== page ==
Is Affirmative Action Responsible for the Achievement Gap between Black and White Law Students?

By Barnes, Katherine Y. | Northwestern University Law Review, Fall 2007 | Go to article overview
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Is Affirmative Action Responsible for the Achievement Gap between Black and White Law Students?


Barnes, Katherine Y., Northwestern University Law Review


In Grutter v. Bollinger, the Supreme Court upheld some affirmative action programs in legal education as constitutional.1 The wisdom of affirmative action as a policy decision, however, remains highly contested.2 The challenge is to determine how affirmative action policies affect law schools, law students, and the legal profession. Several scholars have provided nuanced descriptions of the effects of affirmative action on students and graduates at specific elite institutions.3 These studies demonstrate that the affirmative action policies at these schools are generally consistent with the stated policy goals of affirmative action. Namely, these studies find that students value diversity in the classroom, that black and white graduates have equally successful careers after law school, and that, in some situations, black graduates give back more to the community than white graduates do.4

Although these studies demonstrate that black law students are highly successful in a variety of dimensions, there are still troubling aspects of black student performance in law school and thereafter. In a recent article in the Stanford Law Review,5 Professor Richard Sander focused on one such datum: Half of black law students are in the bottom tenth of their class.6 Using this datum as evidence of a significant problem in black student achievement, Sander sought to answer empirically how affirmative action as currently practiced affects the number of black law graduates who pass the bar-that is, the number of new black lawyers each year. Based upon his analysis, Sander predicts a 7.9% gain in the number of black lawyers absent affirmative action.7 According to Sander, this counterintuitive result is the product of the "mismatch hypothesis." The mismatch hypothesis posits that, as a result of current affirmative action policy, blacks systematically are admitted to and attend law schools for which they are underqualified. As a result, they disengage from the learning process, and they do not learn as much as they would have if they had the same qualifications as the white students in the class. Sander's analysis does not withstand scrutiny in many ways.8 As I demonstrate in Part I, his claim that affirmative action results in a loss of 169 black lawyers each year is not supported by the data.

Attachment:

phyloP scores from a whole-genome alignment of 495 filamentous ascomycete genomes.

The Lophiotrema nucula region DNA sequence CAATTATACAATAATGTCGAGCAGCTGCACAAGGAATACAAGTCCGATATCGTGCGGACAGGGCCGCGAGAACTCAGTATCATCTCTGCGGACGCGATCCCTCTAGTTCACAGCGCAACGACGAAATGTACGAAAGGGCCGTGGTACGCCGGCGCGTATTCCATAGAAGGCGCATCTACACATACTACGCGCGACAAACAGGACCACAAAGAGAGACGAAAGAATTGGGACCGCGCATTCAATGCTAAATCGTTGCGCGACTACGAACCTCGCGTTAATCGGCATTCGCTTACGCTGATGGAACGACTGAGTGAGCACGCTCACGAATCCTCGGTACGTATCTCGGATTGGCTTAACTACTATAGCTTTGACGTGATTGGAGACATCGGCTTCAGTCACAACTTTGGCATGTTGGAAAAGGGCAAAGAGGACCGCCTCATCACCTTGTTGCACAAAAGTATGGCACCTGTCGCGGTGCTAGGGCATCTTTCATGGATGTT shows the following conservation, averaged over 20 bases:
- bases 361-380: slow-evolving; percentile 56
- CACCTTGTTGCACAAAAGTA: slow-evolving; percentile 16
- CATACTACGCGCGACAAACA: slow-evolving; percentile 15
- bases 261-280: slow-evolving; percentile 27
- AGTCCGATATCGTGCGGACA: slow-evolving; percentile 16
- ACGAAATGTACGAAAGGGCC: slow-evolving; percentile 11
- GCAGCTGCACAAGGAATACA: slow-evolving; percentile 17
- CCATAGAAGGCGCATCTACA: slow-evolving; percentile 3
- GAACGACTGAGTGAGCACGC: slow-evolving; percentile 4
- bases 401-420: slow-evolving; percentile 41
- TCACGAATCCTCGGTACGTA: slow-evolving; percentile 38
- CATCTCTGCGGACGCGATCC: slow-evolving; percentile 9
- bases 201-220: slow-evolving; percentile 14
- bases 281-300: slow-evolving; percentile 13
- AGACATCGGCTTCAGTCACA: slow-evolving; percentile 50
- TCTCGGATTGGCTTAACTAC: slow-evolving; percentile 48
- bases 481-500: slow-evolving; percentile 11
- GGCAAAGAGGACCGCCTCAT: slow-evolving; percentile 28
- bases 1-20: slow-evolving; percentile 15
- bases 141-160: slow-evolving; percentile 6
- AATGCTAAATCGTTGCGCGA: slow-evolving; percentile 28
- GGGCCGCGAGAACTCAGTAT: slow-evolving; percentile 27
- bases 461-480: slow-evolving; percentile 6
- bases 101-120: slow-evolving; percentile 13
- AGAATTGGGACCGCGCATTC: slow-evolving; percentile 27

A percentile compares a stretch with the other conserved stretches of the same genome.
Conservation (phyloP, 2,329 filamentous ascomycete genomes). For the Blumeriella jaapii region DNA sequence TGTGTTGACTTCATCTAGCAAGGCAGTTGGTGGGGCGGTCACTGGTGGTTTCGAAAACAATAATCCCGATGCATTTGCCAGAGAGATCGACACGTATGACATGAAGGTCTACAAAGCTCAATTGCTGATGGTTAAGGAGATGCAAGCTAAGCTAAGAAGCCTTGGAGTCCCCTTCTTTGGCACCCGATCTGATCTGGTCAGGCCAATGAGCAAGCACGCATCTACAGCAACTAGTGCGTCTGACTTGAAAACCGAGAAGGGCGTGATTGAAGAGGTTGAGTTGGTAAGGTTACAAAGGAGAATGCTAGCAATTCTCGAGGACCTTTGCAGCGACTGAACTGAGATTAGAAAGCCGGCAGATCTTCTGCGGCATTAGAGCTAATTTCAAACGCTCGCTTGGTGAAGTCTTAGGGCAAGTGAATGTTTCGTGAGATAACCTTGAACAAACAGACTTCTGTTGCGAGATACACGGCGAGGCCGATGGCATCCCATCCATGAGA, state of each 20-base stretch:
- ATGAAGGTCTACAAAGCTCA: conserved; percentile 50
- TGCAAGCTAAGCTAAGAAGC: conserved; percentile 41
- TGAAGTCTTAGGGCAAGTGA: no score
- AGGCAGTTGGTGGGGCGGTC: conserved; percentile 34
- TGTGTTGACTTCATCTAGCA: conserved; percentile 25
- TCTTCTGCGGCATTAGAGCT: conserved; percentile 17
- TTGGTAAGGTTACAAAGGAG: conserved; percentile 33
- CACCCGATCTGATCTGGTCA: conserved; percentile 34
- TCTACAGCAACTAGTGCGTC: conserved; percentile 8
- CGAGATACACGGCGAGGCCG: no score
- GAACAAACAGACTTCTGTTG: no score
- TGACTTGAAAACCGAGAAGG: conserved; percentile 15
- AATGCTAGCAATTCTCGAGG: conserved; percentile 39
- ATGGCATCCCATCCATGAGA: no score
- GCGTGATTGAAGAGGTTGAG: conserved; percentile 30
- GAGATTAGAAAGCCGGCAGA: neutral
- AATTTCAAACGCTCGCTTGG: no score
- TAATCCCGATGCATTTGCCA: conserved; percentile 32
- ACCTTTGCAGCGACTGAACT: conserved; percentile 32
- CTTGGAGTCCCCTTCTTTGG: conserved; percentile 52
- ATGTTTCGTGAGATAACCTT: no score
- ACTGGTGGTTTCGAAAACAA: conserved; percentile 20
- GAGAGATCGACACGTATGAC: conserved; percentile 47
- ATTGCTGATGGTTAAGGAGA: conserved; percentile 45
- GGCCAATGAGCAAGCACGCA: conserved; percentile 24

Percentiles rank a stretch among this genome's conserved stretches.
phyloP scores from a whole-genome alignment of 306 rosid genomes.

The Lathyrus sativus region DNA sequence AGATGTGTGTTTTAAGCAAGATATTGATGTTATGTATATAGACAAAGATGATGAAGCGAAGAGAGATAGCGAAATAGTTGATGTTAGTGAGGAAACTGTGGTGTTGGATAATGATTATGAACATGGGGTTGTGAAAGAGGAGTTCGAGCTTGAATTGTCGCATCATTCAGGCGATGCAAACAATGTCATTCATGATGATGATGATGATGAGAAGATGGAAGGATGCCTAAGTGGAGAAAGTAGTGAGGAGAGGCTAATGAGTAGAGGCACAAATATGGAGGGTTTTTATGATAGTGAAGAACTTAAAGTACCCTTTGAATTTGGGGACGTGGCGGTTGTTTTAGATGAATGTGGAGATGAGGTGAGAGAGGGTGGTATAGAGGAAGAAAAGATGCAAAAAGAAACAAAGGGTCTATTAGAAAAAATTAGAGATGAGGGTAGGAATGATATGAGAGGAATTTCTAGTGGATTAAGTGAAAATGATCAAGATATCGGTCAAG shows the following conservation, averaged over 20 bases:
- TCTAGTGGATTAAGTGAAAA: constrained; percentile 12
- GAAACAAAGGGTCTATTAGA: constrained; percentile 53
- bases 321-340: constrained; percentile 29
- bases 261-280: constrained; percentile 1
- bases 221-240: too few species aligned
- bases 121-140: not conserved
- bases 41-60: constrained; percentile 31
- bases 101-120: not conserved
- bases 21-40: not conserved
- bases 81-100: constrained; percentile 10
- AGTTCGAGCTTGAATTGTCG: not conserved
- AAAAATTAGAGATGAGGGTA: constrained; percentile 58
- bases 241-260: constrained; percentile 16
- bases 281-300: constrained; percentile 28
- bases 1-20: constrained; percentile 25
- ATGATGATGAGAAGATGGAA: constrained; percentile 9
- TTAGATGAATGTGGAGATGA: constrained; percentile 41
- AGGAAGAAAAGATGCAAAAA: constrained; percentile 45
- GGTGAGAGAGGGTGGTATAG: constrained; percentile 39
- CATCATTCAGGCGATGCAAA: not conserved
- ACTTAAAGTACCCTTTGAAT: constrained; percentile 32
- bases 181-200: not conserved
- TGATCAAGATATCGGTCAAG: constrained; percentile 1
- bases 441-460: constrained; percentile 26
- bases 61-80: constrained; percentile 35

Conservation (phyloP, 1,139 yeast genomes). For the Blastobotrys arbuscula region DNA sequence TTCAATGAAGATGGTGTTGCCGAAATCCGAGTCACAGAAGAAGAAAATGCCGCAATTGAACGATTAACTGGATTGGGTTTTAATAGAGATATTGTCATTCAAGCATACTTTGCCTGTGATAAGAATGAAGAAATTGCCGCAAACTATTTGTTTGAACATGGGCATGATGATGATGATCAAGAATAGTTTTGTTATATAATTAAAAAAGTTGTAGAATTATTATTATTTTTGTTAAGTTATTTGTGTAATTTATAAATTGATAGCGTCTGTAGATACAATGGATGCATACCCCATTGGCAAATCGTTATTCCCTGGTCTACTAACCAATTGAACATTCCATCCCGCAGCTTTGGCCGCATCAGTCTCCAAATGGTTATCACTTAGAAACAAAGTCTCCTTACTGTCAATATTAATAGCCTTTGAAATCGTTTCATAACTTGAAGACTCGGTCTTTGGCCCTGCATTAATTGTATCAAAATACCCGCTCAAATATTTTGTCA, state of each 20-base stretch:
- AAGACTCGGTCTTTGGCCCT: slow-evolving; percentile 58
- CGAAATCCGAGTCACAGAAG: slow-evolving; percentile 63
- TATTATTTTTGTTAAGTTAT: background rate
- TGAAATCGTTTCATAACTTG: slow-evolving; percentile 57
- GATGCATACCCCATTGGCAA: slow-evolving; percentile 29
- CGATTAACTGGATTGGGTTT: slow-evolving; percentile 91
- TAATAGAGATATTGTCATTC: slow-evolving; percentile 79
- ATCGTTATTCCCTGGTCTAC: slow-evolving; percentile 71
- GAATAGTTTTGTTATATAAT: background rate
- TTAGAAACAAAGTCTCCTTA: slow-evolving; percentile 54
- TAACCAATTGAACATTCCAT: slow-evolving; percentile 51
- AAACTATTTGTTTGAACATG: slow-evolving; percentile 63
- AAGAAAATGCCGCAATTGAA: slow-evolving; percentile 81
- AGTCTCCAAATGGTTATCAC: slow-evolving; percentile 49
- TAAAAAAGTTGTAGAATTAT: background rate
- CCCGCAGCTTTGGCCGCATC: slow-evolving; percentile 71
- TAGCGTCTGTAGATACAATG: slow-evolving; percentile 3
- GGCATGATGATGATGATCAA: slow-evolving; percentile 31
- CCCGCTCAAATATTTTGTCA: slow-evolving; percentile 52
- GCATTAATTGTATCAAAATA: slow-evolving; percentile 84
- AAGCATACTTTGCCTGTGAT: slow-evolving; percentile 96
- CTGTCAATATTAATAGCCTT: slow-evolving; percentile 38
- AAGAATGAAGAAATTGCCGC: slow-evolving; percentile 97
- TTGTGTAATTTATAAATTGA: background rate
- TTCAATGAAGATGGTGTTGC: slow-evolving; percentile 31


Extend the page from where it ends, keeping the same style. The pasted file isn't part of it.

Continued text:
Taken out of the volatile context of affirmative action, the mismatch hypothesis is not an unreasonable theory, despite Sander's flawed analysis. Many people, Sander includes, remember instances when they were outmatched and learned little or nothing in a class.9 Sander provides an anecdote about his attempt to take college German at Harvard.10 Lacking a facility with foreign languages, Sander soon found himself adrift, and, as the semester progressed, disengaged from his German class more and more. This anecdote sounds like a typical learning experience of a young student at an elite college: for (perhaps) the first time, the student finds himself outmatched, responds by disengaging from the class, and therefore learns less from the class than he would have from a less ambitious one. Certainly, this is a plausible explanation for Sander's failure to learn German. Returning to the context of race, however, other theories are also plausible. Hostile learning environment, stereotype threat,11 and race-based barriers are among the other logical theories to explain why minority groups do not perform well, even though they may not explain Sander's personal experience. Of course, each of these theories may be at work at the same time-one might be somewhat mismatched, for example, but the problem compounds with discriminatory treatment.

Like Sander, I have a personal anecdote that suggests, at least for me, that these separate theories might coexist. I began college as a physics major. Initially, I did quite well, excelling at introductory and intermediate classes, with my performance based primarily on my mathematics ability. By the time my junior year arrived, however, I hit a wall: I found out that math skills-my real strength-only take one so far in physics; after that point (for me, a potential theory seminar), a real intuition into physics is necessary.

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